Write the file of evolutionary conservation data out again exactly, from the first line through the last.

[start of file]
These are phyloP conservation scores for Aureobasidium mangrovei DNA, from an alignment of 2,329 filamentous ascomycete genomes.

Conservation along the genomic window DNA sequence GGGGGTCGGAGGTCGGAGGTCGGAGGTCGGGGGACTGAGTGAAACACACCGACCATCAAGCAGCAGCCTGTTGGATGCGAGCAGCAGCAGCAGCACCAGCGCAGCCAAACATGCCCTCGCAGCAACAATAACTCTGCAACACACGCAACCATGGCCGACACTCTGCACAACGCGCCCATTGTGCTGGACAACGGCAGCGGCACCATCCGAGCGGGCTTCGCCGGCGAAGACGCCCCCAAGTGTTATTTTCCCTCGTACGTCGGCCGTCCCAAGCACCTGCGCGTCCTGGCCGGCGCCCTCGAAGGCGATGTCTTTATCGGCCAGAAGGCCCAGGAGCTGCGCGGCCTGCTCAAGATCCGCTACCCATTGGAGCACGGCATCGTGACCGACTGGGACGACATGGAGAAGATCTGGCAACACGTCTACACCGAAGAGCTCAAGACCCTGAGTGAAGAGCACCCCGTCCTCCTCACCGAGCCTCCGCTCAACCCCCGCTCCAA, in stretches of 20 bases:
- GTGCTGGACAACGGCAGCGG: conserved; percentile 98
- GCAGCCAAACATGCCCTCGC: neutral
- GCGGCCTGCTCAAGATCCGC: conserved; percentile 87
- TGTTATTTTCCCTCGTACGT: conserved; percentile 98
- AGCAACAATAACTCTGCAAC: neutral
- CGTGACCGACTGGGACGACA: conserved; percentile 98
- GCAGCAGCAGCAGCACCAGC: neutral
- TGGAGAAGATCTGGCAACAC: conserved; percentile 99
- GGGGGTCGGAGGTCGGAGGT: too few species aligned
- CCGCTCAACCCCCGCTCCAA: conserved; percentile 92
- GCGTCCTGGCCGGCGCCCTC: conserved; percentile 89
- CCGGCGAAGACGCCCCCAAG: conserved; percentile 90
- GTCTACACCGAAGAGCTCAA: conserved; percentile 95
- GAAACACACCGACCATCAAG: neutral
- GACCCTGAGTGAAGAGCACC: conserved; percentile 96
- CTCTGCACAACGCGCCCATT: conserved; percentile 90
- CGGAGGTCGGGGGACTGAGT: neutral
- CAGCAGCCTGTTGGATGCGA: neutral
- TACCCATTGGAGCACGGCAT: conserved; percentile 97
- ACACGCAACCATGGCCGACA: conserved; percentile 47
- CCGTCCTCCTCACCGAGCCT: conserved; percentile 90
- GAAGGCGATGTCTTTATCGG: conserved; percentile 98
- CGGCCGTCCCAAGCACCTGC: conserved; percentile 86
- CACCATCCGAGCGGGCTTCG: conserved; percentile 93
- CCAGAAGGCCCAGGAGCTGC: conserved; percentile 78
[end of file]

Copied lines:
These are phyloP conservation scores for Aureobasidium mangrovei DNA, from an alignment of 2,329 filamentous ascomycete genomes.

Conservation along the genomic window DNA sequence GGGGGTCGGAGGTCGGAGGTCGGAGGTCGGGGGACTGAGTGAAACACACCGACCATCAAGCAGCAGCCTGTTGGATGCGAGCAGCAGCAGCAGCACCAGCGCAGCCAAACATGCCCTCGCAGCAACAATAACTCTGCAACACACGCAACCATGGCCGACACTCTGCACAACGCGCCCATTGTGCTGGACAACGGCAGCGGCACCATCCGAGCGGGCTTCGCCGGCGAAGACGCCCCCAAGTGTTATTTTCCCTCGTACGTCGGCCGTCCCAAGCACCTGCGCGTCCTGGCCGGCGCCCTCGAAGGCGATGTCTTTATCGGCCAGAAGGCCCAGGAGCTGCGCGGCCTGCTCAAGATCCGCTACCCATTGGAGCACGGCATCGTGACCGACTGGGACGACATGGAGAAGATCTGGCAACACGTCTACACCGAAGAGCTCAAGACCCTGAGTGAAGAGCACCCCGTCCTCCTCACCGAGCCTCCGCTCAACCCCCGCTCCAA, in stretches of 20 bases:
- GTGCTGGACAACGGCAGCGG: conserved; percentile 98
- GCAGCCAAACATGCCCTCGC: neutral
- GCGGCCTGCTCAAGATCCGC: conserved; percentile 87
- TGTTATTTTCCCTCGTACGT: conserved; percentile 98
- AGCAACAATAACTCTGCAAC: neutral
- CGTGACCGACTGGGACGACA: conserved; percentile 98
- GCAGCAGCAGCAGCACCAGC: neutral
- TGGAGAAGATCTGGCAACAC: conserved; percentile 99
- GGGGGTCGGAGGTCGGAGGT: too few species aligned
- CCGCTCAACCCCCGCTCCAA: conserved; percentile 92
- GCGTCCTGGCCGGCGCCCTC: conserved; percentile 89
- CCGGCGAAGACGCCCCCAAG: conserved; percentile 90
- GTCTACACCGAAGAGCTCAA: conserved; percentile 95
- GAAACACACCGACCATCAAG: neutral
- GACCCTGAGTGAAGAGCACC: conserved; percentile 96
- CTCTGCACAACGCGCCCATT: conserved; percentile 90
- CGGAGGTCGGGGGACTGAGT: neutral
- CAGCAGCCTGTTGGATGCGA: neutral
- TACCCATTGGAGCACGGCAT: conserved; percentile 97
- ACACGCAACCATGGCCGACA: conserved; percentile 47
- CCGTCCTCCTCACCGAGCCT: conserved; percentile 90
- GAAGGCGATGTCTTTATCGG: conserved; percentile 98
- CGGCCGTCCCAAGCACCTGC: conserved; percentile 86
- CACCATCCGAGCGGGCTTCG: conserved; percentile 93
- CCAGAAGGCCCAGGAGCTGC: conserved; percentile 78